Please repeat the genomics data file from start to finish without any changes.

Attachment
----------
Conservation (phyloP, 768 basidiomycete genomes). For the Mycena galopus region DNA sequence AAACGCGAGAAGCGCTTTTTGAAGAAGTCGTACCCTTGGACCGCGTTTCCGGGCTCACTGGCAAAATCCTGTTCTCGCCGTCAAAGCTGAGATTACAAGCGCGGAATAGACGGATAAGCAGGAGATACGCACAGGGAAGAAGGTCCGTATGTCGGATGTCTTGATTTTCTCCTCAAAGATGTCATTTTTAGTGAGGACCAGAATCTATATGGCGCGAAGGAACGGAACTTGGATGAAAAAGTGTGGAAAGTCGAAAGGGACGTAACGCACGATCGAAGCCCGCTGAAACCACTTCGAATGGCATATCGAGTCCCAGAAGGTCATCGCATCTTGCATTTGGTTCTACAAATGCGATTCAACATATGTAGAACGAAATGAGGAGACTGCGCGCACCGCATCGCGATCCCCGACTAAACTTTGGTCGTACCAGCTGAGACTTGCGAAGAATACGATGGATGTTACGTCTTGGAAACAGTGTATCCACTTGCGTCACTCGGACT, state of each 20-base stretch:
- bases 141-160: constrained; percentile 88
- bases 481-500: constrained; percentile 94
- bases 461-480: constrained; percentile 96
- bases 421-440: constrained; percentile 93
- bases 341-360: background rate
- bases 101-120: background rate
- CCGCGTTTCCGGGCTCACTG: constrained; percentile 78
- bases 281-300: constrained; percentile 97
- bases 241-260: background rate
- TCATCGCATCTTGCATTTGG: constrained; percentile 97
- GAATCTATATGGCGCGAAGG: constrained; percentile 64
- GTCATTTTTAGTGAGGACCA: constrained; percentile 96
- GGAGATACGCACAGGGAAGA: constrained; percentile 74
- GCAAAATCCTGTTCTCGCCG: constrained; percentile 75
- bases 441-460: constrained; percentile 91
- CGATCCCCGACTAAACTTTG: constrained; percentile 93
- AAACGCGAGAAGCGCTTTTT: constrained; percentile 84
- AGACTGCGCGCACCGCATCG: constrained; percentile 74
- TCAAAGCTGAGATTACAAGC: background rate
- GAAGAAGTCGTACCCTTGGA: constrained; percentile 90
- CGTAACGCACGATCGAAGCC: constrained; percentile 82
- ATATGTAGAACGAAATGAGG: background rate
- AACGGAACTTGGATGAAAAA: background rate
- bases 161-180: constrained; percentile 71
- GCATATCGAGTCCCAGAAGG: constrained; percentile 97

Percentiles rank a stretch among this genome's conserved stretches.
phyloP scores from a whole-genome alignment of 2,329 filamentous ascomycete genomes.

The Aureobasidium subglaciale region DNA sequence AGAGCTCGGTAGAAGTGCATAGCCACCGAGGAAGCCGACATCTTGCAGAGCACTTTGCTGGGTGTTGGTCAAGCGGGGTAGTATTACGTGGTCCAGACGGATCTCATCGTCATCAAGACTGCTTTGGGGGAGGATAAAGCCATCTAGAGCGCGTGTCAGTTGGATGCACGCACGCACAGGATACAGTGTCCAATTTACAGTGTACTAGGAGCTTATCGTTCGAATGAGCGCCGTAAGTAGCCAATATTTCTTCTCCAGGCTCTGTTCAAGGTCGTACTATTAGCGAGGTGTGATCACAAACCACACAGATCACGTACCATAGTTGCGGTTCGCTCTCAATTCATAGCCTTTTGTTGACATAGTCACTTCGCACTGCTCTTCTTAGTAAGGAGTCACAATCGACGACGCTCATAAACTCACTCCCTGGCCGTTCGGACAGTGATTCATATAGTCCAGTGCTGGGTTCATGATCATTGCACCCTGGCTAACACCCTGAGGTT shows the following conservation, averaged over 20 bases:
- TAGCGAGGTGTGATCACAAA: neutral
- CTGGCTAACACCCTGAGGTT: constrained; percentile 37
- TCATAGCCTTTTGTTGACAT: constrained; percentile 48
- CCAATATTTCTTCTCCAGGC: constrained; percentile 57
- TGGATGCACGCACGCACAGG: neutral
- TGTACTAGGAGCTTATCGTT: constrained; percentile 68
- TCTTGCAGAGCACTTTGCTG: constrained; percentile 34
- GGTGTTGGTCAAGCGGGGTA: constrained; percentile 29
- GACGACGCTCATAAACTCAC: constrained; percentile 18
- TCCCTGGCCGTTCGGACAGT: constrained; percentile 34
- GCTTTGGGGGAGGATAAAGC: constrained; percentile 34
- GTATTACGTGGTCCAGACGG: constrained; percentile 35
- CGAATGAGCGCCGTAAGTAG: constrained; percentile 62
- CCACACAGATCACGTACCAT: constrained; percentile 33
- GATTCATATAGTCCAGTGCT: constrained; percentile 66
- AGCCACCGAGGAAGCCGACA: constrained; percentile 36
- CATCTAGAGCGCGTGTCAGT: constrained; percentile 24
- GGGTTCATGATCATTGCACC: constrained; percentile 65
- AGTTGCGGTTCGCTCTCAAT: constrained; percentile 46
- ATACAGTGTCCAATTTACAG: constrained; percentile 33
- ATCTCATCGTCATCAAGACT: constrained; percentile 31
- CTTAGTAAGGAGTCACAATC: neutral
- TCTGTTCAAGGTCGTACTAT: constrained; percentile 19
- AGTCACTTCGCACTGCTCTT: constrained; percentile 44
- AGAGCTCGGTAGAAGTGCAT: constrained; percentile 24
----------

Conservation (phyloP, 768 basidiomycete genomes). For the Mycena galopus region DNA sequence AAACGCGAGAAGCGCTTTTTGAAGAAGTCGTACCCTTGGACCGCGTTTCCGGGCTCACTGGCAAAATCCTGTTCTCGCCGTCAAAGCTGAGATTACAAGCGCGGAATAGACGGATAAGCAGGAGATACGCACAGGGAAGAAGGTCCGTATGTCGGATGTCTTGATTTTCTCCTCAAAGATGTCATTTTTAGTGAGGACCAGAATCTATATGGCGCGAAGGAACGGAACTTGGATGAAAAAGTGTGGAAAGTCGAAAGGGACGTAACGCACGATCGAAGCCCGCTGAAACCACTTCGAATGGCATATCGAGTCCCAGAAGGTCATCGCATCTTGCATTTGGTTCTACAAATGCGATTCAACATATGTAGAACGAAATGAGGAGACTGCGCGCACCGCATCGCGATCCCCGACTAAACTTTGGTCGTACCAGCTGAGACTTGCGAAGAATACGATGGATGTTACGTCTTGGAAACAGTGTATCCACTTGCGTCACTCGGACT, state of each 20-base stretch:
- bases 141-160: constrained; percentile 88
- bases 481-500: constrained; percentile 94
- bases 461-480: constrained; percentile 96
- bases 421-440: constrained; percentile 93
- bases 341-360: background rate
- bases 101-120: background rate
- CCGCGTTTCCGGGCTCACTG: constrained; percentile 78
- bases 281-300: constrained; percentile 97
- bases 241-260: background rate
- TCATCGCATCTTGCATTTGG: constrained; percentile 97
- GAATCTATATGGCGCGAAGG: constrained; percentile 64
- GTCATTTTTAGTGAGGACCA: constrained; percentile 96
- GGAGATACGCACAGGGAAGA: constrained; percentile 74
- GCAAAATCCTGTTCTCGCCG: constrained; percentile 75
- bases 441-460: constrained; percentile 91
- CGATCCCCGACTAAACTTTG: constrained; percentile 93
- AAACGCGAGAAGCGCTTTTT: constrained; percentile 84
- AGACTGCGCGCACCGCATCG: constrained; percentile 74
- TCAAAGCTGAGATTACAAGC: background rate
- GAAGAAGTCGTACCCTTGGA: constrained; percentile 90
- CGTAACGCACGATCGAAGCC: constrained; percentile 82
- ATATGTAGAACGAAATGAGG: background rate
- AACGGAACTTGGATGAAAAA: background rate
- bases 161-180: constrained; percentile 71
- GCATATCGAGTCCCAGAAGG: constrained; percentile 97

Percentiles rank a stretch among this genome's conserved stretches.
phyloP scores from a whole-genome alignment of 2,329 filamentous ascomycete genomes.

The Aureobasidium subglaciale region DNA sequence AGAGCTCGGTAGAAGTGCATAGCCACCGAGGAAGCCGACATCTTGCAGAGCACTTTGCTGGGTGTTGGTCAAGCGGGGTAGTATTACGTGGTCCAGACGGATCTCATCGTCATCAAGACTGCTTTGGGGGAGGATAAAGCCATCTAGAGCGCGTGTCAGTTGGATGCACGCACGCACAGGATACAGTGTCCAATTTACAGTGTACTAGGAGCTTATCGTTCGAATGAGCGCCGTAAGTAGCCAATATTTCTTCTCCAGGCTCTGTTCAAGGTCGTACTATTAGCGAGGTGTGATCACAAACCACACAGATCACGTACCATAGTTGCGGTTCGCTCTCAATTCATAGCCTTTTGTTGACATAGTCACTTCGCACTGCTCTTCTTAGTAAGGAGTCACAATCGACGACGCTCATAAACTCACTCCCTGGCCGTTCGGACAGTGATTCATATAGTCCAGTGCTGGGTTCATGATCATTGCACCCTGGCTAACACCCTGAGGTT shows the following conservation, averaged over 20 bases:
- TAGCGAGGTGTGATCACAAA: neutral
- CTGGCTAACACCCTGAGGTT: constrained; percentile 37
- TCATAGCCTTTTGTTGACAT: constrained; percentile 48
- CCAATATTTCTTCTCCAGGC: constrained; percentile 57
- TGGATGCACGCACGCACAGG: neutral
- TGTACTAGGAGCTTATCGTT: constrained; percentile 68
- TCTTGCAGAGCACTTTGCTG: constrained; percentile 34
- GGTGTTGGTCAAGCGGGGTA: constrained; percentile 29
- GACGACGCTCATAAACTCAC: constrained; percentile 18
- TCCCTGGCCGTTCGGACAGT: constrained; percentile 34
- GCTTTGGGGGAGGATAAAGC: constrained; percentile 34
- GTATTACGTGGTCCAGACGG: constrained; percentile 35
- CGAATGAGCGCCGTAAGTAG: constrained; percentile 62
- CCACACAGATCACGTACCAT: constrained; percentile 33
- GATTCATATAGTCCAGTGCT: constrained; percentile 66
- AGCCACCGAGGAAGCCGACA: constrained; percentile 36
- CATCTAGAGCGCGTGTCAGT: constrained; percentile 24
- GGGTTCATGATCATTGCACC: constrained; percentile 65
- AGTTGCGGTTCGCTCTCAAT: constrained; percentile 46
- ATACAGTGTCCAATTTACAG: constrained; percentile 33
- ATCTCATCGTCATCAAGACT: constrained; percentile 31
- CTTAGTAAGGAGTCACAATC: neutral
- TCTGTTCAAGGTCGTACTAT: constrained; percentile 19
- AGTCACTTCGCACTGCTCTT: constrained; percentile 44
- AGAGCTCGGTAGAAGTGCAT: constrained; percentile 24